It’s no secret that the contents of shopping lists written on envelopes and paper towels are often well known to the supermarkets that you visit often, and more specifically their operators. Some programs also have the ability to recommend a product to a customer based on their profile before they realize they need it at all. But will the AI really know what we are buying before entering the store?
a Systems based on artificial intelligence (Hereinafter: MI) It saves people’s behavior patterns, so the more a customer buys in a store they like, the more data it stores about the products they like. More advanced software also calculates how likely a customer is to try another brand, or how often each product is needed. With that in mind, stores can bombard customers with “highly personalized” offers.
Algorithms that make buyer’s decisions
Buying Ubamarket, and more specifically, MI Sales Support is already in place in a number of retail chains in the UK, and in Germany a program called SO1 provides a similar service to retailers. According to German statistics, the app increased the average basket content by 20 percent. And nine times as many customers as those who are provided by AI have bought products in traditional promotions.
However, not everyone is very enthusiastic about incorporating AI into everyday life. Jenny Tennyson, head of the UK’s data protection authority, is warning companies to be wary of the sheer amount of information they collect about people.
People are happy to have products, but feel uncomfortable when they suspect tampering. And the use of artificial intelligence in retail raises social and ethical issues. “The expert said. The question, of course, is how much companies care about these warnings.
For example, online retail giant Amazon has long been no stranger to collecting data. It contains an overwhelming amount of information about customers based on their online purchases. Artificial intelligence is also replacing the sellers and cashiers in the company’s Amazon Go stores in the United States. the work Dash Cart It’s filled with sensors that find out what a customer puts in the cart they bill based on.
Another US retailer is experimenting with smart shelves that feature LCD screens, connect to customer loyalty apps over the phone via Bluetooth, and offer personalized promotions.
a According to the Gartner Research GroupMore than three-quarters of the world’s retailers have AI systems or plan to install them before the end of the year.Analysts say the globalized coronavirus epidemic has also accelerated digitization trends in all retail sectors, drastically changing consumer habits in about a year, both in terms of product selection and shopping.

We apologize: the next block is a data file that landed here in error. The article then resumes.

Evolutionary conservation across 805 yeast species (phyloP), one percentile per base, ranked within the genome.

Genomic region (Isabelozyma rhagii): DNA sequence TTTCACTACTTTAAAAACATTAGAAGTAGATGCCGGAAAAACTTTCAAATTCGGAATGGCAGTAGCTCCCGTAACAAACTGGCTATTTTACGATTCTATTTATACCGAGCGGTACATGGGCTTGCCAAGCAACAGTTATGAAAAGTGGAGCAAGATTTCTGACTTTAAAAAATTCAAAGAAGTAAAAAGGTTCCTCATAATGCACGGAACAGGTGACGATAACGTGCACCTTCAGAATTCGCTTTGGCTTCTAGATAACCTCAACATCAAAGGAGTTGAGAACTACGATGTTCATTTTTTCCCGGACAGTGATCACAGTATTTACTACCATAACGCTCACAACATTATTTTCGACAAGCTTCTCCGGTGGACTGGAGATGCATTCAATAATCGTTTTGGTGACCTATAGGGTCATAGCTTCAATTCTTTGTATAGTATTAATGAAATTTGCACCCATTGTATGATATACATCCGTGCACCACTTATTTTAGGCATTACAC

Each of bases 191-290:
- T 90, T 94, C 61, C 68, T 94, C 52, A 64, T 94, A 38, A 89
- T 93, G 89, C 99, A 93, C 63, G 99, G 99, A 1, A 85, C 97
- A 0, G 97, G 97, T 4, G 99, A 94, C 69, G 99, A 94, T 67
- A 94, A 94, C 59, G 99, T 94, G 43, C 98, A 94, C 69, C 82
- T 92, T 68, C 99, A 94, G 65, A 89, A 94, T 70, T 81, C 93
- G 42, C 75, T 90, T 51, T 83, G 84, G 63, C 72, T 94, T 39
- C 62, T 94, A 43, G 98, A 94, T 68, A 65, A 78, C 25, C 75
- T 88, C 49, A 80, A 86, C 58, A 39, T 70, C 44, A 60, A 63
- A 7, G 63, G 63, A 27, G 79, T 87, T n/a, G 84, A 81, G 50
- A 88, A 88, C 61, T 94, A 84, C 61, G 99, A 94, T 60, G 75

Why do people worry about artificial intelligence?
a “Artificial intelligence” The term was first used in 1956. Innovation has evolved a lot since then and has spread to nearly every area of life. MI is used in healthcare primarily for research and diagnostic purposes. In transportation, self-driving cars as well as aircraft simulators are working with technology. Electronic devices and accounts use MI to track user information, and entertainment services like Netflix use technology to determine what we like to watch and recommend shows accordingly.
It’s no secret that all of your “clicks” every day are stored by systems, and all the data collected by social media companies helps you customize your ads with incredible accuracy.So it’s no wonder so many people have concerns about technology and robotics. In addition to phishing, critics also warn that AI is replacing more and more live workers, and thus unemployment could increase globally. It is true that other analysts say that many of the jobs that automation is losing brings them, and some accounts suggest that these processes could also increase global GDP substantially. Machine and artificial intelligence systems could become more and more popular in the digital transformation of the retail business.